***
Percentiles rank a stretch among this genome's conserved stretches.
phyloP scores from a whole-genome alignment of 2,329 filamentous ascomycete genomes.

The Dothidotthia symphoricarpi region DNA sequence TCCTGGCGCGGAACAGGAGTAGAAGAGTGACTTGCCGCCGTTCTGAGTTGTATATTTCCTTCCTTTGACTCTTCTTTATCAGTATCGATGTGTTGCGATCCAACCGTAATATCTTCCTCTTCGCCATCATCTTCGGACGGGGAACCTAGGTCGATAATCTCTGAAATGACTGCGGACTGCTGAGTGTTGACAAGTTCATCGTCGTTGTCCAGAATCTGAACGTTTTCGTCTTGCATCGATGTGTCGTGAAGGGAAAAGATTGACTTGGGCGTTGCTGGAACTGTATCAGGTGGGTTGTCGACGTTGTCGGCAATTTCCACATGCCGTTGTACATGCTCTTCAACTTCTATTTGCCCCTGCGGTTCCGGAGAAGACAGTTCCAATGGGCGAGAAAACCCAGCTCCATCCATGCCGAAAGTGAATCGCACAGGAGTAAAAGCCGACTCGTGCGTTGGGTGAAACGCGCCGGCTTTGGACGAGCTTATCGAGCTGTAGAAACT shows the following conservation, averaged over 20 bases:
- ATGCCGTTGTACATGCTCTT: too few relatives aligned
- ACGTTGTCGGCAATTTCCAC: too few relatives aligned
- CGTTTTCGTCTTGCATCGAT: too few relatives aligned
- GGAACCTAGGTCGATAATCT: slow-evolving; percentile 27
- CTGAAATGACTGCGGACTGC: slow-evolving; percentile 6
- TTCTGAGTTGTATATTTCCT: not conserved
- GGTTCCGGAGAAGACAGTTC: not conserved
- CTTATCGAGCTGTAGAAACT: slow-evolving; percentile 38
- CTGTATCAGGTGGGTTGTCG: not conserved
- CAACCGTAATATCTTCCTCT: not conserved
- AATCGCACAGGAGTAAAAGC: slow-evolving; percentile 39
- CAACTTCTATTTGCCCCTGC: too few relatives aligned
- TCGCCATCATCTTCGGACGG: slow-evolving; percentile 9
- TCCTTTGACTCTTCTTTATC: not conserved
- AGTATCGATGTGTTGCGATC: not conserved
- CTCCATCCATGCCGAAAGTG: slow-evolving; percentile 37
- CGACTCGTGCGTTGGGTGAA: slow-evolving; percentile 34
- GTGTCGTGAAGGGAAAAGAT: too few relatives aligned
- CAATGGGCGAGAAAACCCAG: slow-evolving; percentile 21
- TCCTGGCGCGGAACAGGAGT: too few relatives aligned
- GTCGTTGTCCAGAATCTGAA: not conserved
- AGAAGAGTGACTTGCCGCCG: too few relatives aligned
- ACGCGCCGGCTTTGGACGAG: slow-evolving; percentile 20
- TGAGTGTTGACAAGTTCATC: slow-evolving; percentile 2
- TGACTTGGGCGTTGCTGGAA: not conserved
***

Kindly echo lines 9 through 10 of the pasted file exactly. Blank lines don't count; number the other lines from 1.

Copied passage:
- TTCTGAGTTGTATATTTCCT: not conserved
- GGTTCCGGAGAAGACAGTTC: not conserved